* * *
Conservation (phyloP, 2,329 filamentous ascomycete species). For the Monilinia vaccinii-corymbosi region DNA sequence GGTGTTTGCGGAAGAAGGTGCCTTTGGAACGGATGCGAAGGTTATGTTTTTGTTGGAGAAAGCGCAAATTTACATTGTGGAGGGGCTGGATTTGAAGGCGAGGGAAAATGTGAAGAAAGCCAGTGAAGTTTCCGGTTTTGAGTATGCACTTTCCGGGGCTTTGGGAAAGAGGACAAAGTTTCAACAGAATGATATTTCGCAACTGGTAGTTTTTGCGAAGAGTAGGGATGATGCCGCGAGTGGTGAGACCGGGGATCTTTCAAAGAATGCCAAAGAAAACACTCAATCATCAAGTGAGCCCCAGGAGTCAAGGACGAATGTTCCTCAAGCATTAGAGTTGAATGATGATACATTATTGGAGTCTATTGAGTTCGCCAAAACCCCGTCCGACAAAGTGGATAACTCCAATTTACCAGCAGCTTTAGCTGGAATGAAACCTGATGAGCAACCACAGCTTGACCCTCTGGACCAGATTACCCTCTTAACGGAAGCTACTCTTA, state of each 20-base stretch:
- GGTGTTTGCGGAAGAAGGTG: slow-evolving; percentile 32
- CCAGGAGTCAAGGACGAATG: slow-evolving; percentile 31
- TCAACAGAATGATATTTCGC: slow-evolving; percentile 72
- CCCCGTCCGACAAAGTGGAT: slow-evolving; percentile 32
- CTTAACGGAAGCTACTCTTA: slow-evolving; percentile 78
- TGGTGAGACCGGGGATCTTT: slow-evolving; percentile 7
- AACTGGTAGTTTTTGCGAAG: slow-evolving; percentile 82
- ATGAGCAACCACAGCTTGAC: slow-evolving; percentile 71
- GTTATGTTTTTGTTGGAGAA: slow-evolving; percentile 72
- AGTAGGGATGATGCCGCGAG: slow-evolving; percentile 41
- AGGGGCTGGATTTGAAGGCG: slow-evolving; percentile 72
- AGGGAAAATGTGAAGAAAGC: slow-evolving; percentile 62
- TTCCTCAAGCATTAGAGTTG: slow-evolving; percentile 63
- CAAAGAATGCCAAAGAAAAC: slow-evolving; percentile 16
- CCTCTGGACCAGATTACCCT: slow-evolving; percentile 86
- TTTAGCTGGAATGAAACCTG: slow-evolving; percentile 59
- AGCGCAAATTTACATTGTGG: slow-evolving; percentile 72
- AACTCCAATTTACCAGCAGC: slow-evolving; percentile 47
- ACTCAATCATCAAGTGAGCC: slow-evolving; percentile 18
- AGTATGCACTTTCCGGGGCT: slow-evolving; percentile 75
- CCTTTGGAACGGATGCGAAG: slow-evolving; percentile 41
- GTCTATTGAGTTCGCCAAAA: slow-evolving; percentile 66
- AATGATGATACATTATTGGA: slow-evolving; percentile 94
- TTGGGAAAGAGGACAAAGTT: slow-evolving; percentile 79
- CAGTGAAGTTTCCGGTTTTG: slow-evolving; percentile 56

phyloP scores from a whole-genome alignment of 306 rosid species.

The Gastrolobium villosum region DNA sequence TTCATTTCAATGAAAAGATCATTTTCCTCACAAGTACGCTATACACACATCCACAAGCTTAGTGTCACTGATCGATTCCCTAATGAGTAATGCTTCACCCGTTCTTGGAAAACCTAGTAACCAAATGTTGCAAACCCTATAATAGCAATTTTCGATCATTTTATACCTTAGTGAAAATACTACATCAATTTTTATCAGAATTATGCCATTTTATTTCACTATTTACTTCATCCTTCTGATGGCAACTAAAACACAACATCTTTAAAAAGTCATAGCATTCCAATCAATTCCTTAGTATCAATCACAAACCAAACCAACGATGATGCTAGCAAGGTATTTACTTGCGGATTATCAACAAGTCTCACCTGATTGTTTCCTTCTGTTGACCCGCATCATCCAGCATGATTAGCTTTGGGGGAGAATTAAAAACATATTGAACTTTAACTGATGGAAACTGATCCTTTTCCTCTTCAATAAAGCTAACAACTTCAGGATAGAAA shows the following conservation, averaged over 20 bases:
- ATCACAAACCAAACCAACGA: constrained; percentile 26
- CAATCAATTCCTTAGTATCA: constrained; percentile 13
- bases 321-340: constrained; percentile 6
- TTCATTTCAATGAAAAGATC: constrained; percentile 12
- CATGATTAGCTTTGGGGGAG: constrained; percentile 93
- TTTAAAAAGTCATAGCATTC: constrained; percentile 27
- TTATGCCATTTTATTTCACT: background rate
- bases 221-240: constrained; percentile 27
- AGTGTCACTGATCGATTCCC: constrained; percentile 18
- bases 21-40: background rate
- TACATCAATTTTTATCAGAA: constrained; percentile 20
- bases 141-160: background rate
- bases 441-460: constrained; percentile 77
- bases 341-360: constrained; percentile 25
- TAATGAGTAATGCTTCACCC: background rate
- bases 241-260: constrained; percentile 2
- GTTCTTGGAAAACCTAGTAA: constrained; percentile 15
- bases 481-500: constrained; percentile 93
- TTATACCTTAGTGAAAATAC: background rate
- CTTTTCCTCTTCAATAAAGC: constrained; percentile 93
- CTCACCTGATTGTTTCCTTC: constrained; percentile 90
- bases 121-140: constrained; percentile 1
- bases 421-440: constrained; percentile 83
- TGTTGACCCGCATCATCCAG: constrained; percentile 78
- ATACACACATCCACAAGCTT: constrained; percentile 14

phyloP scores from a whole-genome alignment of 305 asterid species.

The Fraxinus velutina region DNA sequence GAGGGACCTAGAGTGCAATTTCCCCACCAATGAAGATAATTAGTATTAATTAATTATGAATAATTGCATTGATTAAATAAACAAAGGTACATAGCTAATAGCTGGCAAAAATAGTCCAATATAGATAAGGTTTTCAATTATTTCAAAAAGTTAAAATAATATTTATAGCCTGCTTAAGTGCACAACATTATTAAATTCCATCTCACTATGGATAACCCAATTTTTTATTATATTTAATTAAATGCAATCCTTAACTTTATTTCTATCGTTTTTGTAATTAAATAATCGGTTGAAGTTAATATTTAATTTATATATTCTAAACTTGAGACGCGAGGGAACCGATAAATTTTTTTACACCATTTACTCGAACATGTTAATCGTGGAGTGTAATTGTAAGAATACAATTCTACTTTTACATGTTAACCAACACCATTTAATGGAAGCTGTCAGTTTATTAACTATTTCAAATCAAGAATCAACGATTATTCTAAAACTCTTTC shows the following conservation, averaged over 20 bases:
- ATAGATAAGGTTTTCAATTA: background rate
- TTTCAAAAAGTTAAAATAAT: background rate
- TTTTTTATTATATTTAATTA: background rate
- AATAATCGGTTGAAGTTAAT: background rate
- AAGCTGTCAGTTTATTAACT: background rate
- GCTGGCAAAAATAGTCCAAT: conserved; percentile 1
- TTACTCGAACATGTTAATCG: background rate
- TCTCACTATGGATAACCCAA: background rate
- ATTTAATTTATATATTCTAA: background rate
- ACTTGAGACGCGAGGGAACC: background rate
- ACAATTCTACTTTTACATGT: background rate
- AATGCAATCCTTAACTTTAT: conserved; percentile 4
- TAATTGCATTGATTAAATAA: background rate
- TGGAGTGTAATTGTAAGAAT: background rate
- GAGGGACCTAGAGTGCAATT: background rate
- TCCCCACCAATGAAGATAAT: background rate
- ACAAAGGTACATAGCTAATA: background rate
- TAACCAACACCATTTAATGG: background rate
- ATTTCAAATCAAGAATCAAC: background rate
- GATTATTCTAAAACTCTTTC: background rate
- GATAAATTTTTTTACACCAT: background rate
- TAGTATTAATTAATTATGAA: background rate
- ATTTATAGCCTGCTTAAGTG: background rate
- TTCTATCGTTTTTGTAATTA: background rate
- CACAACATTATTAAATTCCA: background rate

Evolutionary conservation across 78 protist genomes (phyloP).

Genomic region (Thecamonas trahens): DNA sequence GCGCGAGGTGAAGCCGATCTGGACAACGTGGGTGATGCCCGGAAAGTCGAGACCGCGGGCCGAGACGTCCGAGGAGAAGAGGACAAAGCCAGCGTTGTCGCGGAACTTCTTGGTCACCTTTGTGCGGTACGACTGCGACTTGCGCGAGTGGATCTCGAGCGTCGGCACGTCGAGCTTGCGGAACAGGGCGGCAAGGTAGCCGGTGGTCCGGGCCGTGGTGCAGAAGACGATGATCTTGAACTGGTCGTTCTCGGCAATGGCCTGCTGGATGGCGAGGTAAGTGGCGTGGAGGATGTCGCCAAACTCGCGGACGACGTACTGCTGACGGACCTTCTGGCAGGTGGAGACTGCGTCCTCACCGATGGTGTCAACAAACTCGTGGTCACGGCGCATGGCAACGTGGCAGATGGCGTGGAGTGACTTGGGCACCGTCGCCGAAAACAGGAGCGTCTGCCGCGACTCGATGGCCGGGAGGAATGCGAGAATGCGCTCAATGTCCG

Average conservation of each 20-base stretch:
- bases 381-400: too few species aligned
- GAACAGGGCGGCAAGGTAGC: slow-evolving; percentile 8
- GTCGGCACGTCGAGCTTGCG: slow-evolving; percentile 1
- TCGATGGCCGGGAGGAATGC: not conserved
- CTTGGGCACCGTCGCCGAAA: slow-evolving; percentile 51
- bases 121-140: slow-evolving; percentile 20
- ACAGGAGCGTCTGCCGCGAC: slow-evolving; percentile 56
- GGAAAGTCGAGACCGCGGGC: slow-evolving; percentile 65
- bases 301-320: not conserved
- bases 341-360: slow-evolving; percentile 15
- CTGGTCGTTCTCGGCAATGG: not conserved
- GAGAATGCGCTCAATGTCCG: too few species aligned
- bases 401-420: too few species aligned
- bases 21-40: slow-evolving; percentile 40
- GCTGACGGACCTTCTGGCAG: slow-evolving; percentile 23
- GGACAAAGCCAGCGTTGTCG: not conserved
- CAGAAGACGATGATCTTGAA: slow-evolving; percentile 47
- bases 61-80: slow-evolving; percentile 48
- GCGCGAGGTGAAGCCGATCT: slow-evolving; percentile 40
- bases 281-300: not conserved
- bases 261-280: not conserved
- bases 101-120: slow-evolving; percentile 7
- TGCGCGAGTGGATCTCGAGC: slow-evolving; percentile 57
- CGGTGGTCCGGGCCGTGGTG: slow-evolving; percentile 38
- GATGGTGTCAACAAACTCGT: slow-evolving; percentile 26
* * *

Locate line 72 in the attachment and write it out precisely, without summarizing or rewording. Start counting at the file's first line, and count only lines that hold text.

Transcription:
- ACAAAGGTACATAGCTAATA: background rate